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gearing for TT's

addicted to Langbaraddicted to Langbar Posts: 124
edited June 2009 in Amateur race
Dear all,

Just after a bit of advice about the effect of gearing before investing in a new bike. Would having a 52/39 chainset make much difference in a time trial compared to a compact (50/34) or a triple? I live near lots of nice hills so don't want to sacrifice losing lower gears for no real benefit at the top end.

Thanks.

Posts

  • BronzieBronzie Posts: 4,927
    Only if you can spin out your 50x12 during a TT (unlikely) :wink:

    Being more serious, it may well be beneficial to have closer gearing on the front - a 36T inner ring is next to useless in anything but a very very hilly TT. A 50/42 or even 50/44 would give you a much better range of useable gears, but of course the downside is having to change chainrings before and after each race (depending on what other terrain you cover when not racing).
  • Mad OneMad One Posts: 82
    Are you talking about a bike specifically for TT's, or are you gonna use it for regular riding too?
  • wjwswjws Posts: 140
    5034 will be fine - an 11 tooth cassette will make more difference than going to a 52t chainring.
  • Dess1eDess1e Posts: 239
    Mad One wrote:
    Are you talking about a bike specifically for TT's, or are you gonna use it for regular riding too?

    The only pertinent reply so far.
  • kilokilo Posts: 174
    Would having a 52/39 chainset make much difference in a time trial compared to a compact (50/34) or a triple? I live near lots of nice hills so don't want to sacrifice losing lower gears for no real benefit at the top end.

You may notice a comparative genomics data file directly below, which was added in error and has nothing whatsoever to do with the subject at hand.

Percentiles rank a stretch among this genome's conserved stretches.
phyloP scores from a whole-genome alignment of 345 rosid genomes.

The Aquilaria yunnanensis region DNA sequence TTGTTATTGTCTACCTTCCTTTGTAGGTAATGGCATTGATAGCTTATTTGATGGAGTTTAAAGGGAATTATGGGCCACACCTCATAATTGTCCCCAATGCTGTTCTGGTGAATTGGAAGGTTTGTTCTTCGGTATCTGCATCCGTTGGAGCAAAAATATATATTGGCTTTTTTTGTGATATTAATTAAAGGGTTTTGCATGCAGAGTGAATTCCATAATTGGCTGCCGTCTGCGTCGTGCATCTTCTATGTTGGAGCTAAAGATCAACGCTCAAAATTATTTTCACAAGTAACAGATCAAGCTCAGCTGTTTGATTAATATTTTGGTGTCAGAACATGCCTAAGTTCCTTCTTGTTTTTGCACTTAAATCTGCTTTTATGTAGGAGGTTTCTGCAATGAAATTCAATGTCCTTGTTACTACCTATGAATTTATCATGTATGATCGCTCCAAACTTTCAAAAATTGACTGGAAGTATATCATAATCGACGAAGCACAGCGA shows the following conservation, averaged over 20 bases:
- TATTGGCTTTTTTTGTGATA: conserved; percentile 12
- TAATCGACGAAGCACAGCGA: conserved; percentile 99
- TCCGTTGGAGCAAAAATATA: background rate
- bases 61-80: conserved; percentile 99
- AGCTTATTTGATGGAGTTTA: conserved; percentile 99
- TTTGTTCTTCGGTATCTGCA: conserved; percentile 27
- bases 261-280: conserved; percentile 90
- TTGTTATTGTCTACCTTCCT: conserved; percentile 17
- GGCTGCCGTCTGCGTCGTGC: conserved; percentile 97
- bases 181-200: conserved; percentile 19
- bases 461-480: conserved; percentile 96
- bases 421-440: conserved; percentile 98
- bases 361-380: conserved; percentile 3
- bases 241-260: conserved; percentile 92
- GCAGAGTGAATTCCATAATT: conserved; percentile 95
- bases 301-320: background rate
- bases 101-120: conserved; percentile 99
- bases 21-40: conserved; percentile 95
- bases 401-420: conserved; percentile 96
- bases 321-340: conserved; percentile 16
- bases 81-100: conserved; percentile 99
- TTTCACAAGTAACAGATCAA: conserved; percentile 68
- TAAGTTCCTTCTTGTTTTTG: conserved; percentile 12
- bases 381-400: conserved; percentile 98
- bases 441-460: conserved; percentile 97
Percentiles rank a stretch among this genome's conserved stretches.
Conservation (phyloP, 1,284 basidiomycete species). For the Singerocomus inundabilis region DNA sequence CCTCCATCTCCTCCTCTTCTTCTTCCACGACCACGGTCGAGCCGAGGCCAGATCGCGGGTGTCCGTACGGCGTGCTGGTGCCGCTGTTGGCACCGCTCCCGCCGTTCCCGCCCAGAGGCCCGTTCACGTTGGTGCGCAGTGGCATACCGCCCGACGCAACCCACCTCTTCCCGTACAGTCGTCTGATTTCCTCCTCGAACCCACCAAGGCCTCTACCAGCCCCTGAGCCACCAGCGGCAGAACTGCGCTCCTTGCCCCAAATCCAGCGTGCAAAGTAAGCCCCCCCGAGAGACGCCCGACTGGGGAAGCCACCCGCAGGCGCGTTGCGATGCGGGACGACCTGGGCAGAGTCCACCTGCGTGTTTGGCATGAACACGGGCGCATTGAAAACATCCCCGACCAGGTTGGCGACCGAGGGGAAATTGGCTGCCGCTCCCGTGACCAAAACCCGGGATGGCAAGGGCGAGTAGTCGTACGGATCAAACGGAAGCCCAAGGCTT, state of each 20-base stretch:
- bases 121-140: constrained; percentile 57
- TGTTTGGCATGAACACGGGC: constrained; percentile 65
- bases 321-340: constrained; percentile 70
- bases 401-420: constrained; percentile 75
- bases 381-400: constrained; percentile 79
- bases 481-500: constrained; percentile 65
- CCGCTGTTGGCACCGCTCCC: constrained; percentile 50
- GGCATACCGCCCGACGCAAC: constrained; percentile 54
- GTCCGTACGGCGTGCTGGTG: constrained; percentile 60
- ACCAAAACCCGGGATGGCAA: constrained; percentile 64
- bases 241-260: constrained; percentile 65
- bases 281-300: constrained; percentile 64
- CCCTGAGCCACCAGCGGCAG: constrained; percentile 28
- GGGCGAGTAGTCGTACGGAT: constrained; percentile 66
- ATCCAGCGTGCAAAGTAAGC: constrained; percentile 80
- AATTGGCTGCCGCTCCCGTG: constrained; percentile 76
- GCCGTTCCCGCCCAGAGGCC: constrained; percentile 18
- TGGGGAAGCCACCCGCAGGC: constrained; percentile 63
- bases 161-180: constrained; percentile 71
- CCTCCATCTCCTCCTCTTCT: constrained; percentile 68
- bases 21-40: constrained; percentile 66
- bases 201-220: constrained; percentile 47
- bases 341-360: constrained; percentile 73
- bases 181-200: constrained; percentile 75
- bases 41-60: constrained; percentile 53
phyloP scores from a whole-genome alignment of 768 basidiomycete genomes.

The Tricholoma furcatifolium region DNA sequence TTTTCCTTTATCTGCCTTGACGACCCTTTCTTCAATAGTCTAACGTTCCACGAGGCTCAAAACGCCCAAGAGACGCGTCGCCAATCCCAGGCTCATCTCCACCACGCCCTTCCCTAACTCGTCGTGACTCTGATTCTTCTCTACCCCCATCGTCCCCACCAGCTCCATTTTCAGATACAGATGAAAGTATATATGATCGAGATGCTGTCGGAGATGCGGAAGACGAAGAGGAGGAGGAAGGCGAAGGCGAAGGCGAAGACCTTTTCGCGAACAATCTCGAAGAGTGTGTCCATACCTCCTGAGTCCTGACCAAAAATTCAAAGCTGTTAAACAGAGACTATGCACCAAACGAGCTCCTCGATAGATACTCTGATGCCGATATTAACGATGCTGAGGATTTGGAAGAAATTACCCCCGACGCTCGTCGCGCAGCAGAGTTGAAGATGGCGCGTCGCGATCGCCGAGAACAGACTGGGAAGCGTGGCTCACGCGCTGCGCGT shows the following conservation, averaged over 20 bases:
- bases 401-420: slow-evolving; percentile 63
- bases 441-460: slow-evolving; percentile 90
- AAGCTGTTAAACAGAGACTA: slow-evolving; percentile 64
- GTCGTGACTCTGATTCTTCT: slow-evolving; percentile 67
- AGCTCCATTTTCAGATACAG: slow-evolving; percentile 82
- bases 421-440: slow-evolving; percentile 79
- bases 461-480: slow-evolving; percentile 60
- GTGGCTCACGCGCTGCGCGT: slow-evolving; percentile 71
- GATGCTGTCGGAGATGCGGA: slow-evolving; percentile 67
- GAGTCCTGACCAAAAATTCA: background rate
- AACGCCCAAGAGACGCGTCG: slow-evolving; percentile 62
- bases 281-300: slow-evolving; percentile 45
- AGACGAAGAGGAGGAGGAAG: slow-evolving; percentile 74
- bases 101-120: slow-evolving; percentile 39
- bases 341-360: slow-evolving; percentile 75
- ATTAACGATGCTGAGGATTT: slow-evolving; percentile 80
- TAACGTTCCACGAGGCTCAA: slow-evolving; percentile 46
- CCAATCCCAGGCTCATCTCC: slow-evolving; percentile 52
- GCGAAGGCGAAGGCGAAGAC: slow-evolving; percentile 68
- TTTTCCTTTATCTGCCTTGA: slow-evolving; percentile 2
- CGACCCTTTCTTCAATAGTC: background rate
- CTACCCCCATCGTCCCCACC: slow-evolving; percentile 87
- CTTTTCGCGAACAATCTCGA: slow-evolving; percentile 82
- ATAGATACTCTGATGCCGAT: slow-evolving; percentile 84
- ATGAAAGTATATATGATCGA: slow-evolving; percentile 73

Thanks.

    Hi

    Last year I time trialed on my road bike which had a 50/34 on it, this year I'm using a tt bike with a 52/39 on it - last year when racing I didn't use the 34 and this year i haven't used the 39! Admittedly I haven't been racing on any particuarly hilly courses but as others have stated even with a 50 on the front you will be able to get a sufficiently big gear to stop you spinning out. The biggest difference I have noticed between the two set ups is the fact that the cassette on my tt bike does not have any big jumps between cogs so I don't go from spinning to pushing and vice versa but keep a reasonably consistent cadence. The most important factor in choosing the chainset is what you are going to be using the bike for. If it is a dedicated tt bike and your strong then a 52/39 should cut down on big jumps between the ratios if you ride sporting courses and use the inner ring. If you are going to do lots of other riding and tt'ing is not such an important part a comapct should be fine.
    More important for time trialing will be your position, training and wheels rather than the chainset ratios, as empahsised in the write up in Cycling Weekly for the Anfield 100, which was won on a converted hybrid. A final point is that if you use Shimano hollowtech chainsets you could get both and probably swap between a compact and a 52/39 in about 10 minutes.

    good luck
  • sub55sub55 Posts: 1,025
    kilo wrote:
    Would having a 52/39 chainset make much difference in a time trial compared to a compact (50/34) or a triple? I live near lots of nice hills so don't want to sacrifice losing lower gears for no real benefit at the top end.

    Thanks.